The 2021 Met Office annual global temperature forecast also suggests that next year will again be one of the earth’s hottest years.  

Updating its provisional December report, WMO will issue its final publication in March, which will incorporate temperature figures, information on all leading climate indicators and selected climate impacts. 

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Environment

Step up action and adapt to ‘new climate reality’-Report

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Though countries have made progress in planning for climate change adaptation, there are significant financing shortfalls in getting them to the stage where they provide real protection against droughts, floods and rising sea levels, a new UN environment report has found. 

According to the 2020 Adaptation Gap Report, released on Thursday by the UN Environment Programme (UNEP), as temperatures rise and climate change impacts intensify, nations must urgently step up action to adapt to the new climate reality or face serious costs, damages and losses. 

“The hard truth is that climate change is upon us,” Inger Andersen, UNEP Executive Director, said in a news release announcing the findings. 

“Its impacts will intensify and hit vulnerable countries and communities the hardest, even if we meet the Paris Agreement goals of holding global warming this century to well below 2 degrees Celsius and pursuing 1.5 degree Celsius.” 

Global commitment needed 

Annual adaptation costs in developing countries are estimated at $70 billion, but the figure could reach up to $300 billion in 2030, and $500 billion in 2050. Almost three-quarters of nations have some adaptation plans in place, but financing and implementation fall “far short” of what is needed, according to the UNEP report. 

Stepping up public and private finance for adaptation is, therefore, urgently needed. 

“As the Secretary-General has said, we need a global commitment to put half of all global climate finance towards adaptation in the next year … this will allow a huge step up in adaptation, in everything from early warning systems to resilient water resources to nature-based solutions,” Ms. Andersen added. 

Adaptation is a key pillar of the Paris Agreement on Climate Change. It aims to reduce countries’ and communities’ vulnerability to climate change by increasing their ability to absorb impacts.  

Nature-based solutions 

The UNEP report also underscored the importance of nature-based solutions as low-cost options that reduce climate risks, restore and protect biodiversity, and bring benefits for communities and economies.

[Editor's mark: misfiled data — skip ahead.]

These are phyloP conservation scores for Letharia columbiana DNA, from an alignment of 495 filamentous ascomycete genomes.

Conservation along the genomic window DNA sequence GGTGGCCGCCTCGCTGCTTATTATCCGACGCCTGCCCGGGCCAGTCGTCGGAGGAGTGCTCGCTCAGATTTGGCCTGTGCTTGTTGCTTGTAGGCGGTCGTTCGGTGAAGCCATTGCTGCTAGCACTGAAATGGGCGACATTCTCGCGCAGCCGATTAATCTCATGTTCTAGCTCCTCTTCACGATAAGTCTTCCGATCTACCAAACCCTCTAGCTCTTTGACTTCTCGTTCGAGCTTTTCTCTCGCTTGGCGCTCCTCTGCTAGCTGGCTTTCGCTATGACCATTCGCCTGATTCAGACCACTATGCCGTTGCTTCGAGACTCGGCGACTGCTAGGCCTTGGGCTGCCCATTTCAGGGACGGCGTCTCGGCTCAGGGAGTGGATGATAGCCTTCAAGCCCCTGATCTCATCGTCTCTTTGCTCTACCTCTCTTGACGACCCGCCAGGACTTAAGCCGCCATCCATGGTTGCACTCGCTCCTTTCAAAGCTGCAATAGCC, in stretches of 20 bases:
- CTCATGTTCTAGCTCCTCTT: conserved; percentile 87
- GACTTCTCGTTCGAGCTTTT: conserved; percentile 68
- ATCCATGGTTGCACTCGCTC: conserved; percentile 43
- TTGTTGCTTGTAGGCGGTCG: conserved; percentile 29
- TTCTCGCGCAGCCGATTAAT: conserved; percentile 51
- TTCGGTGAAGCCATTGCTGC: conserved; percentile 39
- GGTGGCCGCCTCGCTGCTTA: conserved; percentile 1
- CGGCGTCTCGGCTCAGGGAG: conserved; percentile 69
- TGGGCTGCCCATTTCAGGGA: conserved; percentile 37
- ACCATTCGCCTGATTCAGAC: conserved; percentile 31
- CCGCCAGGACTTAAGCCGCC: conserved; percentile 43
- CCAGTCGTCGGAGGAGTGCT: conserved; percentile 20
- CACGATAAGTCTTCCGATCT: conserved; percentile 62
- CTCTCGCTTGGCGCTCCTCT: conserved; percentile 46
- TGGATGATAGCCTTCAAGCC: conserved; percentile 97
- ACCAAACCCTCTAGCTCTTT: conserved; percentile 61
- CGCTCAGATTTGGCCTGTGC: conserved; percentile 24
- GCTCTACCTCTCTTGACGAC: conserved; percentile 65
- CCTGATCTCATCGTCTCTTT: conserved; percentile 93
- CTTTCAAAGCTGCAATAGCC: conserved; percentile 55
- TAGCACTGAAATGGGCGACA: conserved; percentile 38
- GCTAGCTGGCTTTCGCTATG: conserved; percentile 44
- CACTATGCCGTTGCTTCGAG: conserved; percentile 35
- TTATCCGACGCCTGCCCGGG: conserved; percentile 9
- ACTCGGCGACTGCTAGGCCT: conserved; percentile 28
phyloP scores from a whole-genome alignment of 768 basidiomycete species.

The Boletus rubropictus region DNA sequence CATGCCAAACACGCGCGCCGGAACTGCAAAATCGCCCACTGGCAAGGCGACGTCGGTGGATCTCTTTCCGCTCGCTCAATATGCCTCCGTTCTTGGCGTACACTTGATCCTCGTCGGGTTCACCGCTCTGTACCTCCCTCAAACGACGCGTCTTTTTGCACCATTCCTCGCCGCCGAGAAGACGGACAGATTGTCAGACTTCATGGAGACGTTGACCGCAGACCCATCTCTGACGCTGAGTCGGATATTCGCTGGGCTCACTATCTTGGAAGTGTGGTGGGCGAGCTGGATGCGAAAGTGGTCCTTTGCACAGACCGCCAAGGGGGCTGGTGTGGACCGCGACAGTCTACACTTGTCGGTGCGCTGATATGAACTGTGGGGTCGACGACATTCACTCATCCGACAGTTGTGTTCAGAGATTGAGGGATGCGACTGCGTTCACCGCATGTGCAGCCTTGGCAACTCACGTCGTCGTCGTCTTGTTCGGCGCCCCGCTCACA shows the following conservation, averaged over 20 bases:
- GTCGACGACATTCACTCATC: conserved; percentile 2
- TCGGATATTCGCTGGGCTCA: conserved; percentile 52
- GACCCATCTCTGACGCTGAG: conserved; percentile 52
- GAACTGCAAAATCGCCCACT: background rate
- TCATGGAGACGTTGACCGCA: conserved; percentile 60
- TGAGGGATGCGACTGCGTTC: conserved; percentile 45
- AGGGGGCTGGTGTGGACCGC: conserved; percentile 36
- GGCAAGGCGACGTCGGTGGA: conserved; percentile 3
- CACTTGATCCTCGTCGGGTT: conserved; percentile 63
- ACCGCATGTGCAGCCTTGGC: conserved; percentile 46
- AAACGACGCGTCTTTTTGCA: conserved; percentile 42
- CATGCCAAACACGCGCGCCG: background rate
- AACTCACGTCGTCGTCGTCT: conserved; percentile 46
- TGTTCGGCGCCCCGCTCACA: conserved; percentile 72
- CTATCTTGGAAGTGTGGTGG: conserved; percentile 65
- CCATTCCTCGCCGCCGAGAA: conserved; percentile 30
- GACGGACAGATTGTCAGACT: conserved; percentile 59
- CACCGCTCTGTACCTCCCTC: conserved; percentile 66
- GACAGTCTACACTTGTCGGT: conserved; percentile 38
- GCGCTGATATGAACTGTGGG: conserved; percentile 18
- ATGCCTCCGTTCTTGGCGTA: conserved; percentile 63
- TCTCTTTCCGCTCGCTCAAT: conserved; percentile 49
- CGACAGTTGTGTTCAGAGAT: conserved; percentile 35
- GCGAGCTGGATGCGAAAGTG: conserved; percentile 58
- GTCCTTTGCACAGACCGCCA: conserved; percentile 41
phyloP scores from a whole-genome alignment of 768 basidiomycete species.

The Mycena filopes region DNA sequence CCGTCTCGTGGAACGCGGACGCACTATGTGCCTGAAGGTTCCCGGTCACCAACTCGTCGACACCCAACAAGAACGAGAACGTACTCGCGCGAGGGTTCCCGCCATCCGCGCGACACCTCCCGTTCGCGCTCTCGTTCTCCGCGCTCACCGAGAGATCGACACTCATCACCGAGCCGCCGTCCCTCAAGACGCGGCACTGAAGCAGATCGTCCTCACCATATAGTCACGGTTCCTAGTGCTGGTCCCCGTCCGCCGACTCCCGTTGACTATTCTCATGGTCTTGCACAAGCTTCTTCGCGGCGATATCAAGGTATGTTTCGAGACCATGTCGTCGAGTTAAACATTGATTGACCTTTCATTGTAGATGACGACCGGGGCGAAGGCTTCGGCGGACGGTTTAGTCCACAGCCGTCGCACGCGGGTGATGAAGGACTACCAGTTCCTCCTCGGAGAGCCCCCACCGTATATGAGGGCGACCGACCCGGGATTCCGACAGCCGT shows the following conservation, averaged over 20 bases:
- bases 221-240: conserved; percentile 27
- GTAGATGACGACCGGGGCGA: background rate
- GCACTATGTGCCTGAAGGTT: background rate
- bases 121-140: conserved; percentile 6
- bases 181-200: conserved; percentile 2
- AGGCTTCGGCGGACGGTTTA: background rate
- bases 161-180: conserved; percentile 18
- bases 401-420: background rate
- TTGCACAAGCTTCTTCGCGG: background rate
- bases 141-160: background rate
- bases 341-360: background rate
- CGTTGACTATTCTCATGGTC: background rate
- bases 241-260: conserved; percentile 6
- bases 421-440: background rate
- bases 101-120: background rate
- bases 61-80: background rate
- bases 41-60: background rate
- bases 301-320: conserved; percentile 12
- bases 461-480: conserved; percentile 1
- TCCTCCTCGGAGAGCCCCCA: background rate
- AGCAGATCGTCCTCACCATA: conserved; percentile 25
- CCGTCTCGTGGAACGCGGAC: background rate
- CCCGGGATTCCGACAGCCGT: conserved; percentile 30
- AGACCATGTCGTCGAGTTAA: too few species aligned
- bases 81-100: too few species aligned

Its analysis of four major climate and development funds: the Global Environment Facility (GEF), the Green Climate Fund (GCF), the Adaptation Fund, and the International Climate Initiative (IKI), suggested that support for green initiatives with some element of nature-based solutions has risen over the last two decades.  

Cumulative investment for climate change mitigation and adaptation projects under the four funds stands at $94 billion. However, only $12 billion was spent on nature-based solutions, a tiny fraction of total adaptation and conservation finance, it added. 

Cutting emissions will reduce costs 

Cutting greenhouse gas emissions will reduce the impacts and costs associated with climate change, according to the report. Achieving the 2 degrees Celsius target of the Paris Agreement could limit losses in annual growth to up to 1.6 per cent, compared to 2.2 per cent for the 3 degrees Celsius trajectory. 

UNEP urged all nations to pursue the efforts outlined in its December 2020 Emissions Gap Report, which called for a green pandemic recovery and updated Nationally Determined Contributions (NDCs) that include new net-zero commitments.  

“However, the world must also plan for, finance and implement climate change adaptation to support those nations least responsible for climate change but most at risk,” the UN agency added. 

“While the COVID-19 pandemic is expected to hit the ability of countries to adapt to climate change, investing in adaptation is a sound economic decision,” it said.